Republic of Cyprus is an island (or rather half an island) country in the Eastern Mediterranean Sea, east of Greece and south of Turkey. It is the third largest island in the Mediterranean Sea, and a member state of the European Union. Half of the island of Cyprus is controlled by Turkey. Until now, Cyprus was considered an affluent country with its per capita GDP (adjusted for purchasing power) at $28,381, just above the average of the European Union. Cyprus was found to be an attractive base for several offshore businesses for its highly developed infrastructure. It’s 14 Billion Euro economy depends upon tourism, financial services, and shipping. On 1st of January 2008, Cyprus adopted the euro as the national currency. In recent years significant quantities of offshore natural gas have been discovered in the area known as Aphrodite in Cyprus’ exclusive economic zone.
Since 1974 invasion by Turkish forces, which split the island in two, Cyprus is facing its worst crisis today. It all started when Cyprus joined the European union in 2008. Wealthy Russians and Britons found Cyprus’ business model as an offshore financial centre extremely attractive and huge sums were deposited in bank accounts from abroad. Russian citizens and companies have billions of euros at stake in Cypriot banks. Cyprus’s banking sector, now has assets eight times the size of its economy.
The Cyprus banks hold 68 billion euros in deposits, including 38 billion in accounts of more than 100,000 euros, astronomical amount of money for an island of 1.1 million people, which could never sustain such a big financial system on its own. Flush with funds, Cyprus banks invested the money in Greek bonds, where the return expected was good. However, when Greek economy collapsed last year, a bailout package given by European central banks stipulated a 75 percent “haircut” (or just give up the money) for the private bond holders. The money invested by Cyprus banks and in particular by the Popular Bank of Cyprus CPBC.CY, also known as Laiki, just evaporated.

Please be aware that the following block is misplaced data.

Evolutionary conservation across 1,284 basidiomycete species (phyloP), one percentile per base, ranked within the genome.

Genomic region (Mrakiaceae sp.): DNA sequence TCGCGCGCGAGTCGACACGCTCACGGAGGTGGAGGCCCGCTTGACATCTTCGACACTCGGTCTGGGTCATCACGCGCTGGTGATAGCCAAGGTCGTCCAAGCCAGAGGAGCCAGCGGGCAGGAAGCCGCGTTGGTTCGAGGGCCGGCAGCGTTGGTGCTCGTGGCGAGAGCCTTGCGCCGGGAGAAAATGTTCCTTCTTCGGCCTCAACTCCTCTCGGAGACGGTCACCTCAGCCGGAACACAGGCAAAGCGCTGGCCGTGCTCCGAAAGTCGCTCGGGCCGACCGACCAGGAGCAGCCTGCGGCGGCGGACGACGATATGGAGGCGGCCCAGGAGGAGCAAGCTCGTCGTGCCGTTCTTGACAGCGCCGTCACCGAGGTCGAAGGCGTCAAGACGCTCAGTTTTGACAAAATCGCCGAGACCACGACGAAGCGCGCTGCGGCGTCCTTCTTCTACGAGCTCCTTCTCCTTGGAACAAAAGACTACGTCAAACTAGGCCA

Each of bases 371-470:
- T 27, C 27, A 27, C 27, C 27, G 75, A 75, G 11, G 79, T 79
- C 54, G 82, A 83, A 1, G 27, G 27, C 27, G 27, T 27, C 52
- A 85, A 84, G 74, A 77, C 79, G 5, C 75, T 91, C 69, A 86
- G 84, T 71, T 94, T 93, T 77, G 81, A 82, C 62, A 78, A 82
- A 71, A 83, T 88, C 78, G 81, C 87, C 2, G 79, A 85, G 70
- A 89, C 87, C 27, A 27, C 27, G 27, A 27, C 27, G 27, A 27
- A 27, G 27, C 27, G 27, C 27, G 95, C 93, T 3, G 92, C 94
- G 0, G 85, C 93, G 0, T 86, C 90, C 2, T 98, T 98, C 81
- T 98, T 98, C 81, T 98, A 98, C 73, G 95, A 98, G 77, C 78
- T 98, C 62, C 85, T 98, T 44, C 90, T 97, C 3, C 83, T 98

French Finance Minister Pierre Moscovici says that the island’s offshore business model has failed and adds; “To all those who say that we are strangling an entire people … Cyprus is a casino economy that was on the brink of bankruptcy.”
The situation has become so grave now that the cash-strapped island nation with a total debt or 5.8 Billion Euros to be paid this week, needs a 10 billion euro bailout ($13 billion) to recapitalize its ailing banks and keep the government afloat. On March 16, 2013, a deal was struck under which depositors in Cypriot banks were to be levied with a one-off tax on their savings to raise the amount of 5.8 Billion Euros. The deal however came off after the Cypriot parliament rejected the deal struck.
On 25th March, after a tough round of negotiations, a deal has been struck. Under the new agreement, deposits below the EU deposit-guarantee ceiling of 100,000 euros will be all protected, but all deposits above that amount will have to take losses. Deposits above 100,000 euros, which under EU law are not guaranteed, will be frozen and would be used to resolve debts, and Laiki Bank will effectively be shuttered, with thousands of job losses. It is expected that the two most problematic banks would be restructured and uninsured creditors (having deposits above 100000 Euros) take a 40% hair cut or watch their money going up in smoke.
It was widely expected that there would be run on the banks on 25th March, as many Russian depositors had threatened to remove their spoils if they were subjected to any kind of a haircuts. Central Bank of Cyprus imposed a 100-euros per day limit on withdrawals from cash machines at the two biggest banks to avert a run.The new capital controls would make it impossible to move Euros out of Cyprus now.
The Cyprus collapse is a great lesson for all developing countries including India. One of the most important lessons is to never let foreign investments in bank accounts as deposits, where interest liability immediately starts accruing. Foreign investments must come into equity markets only. The other important lesson is about the ratio of foreign investments to the size of the economy. If bank deposits grow to eight times the size of economy, it is an invitation for trouble.
Repercussions and effects of last year’s Greek meltdown, it seems, are still continuing. We need to watch, who is going to be the next?
(First published in Akshardhool on26th March 2013)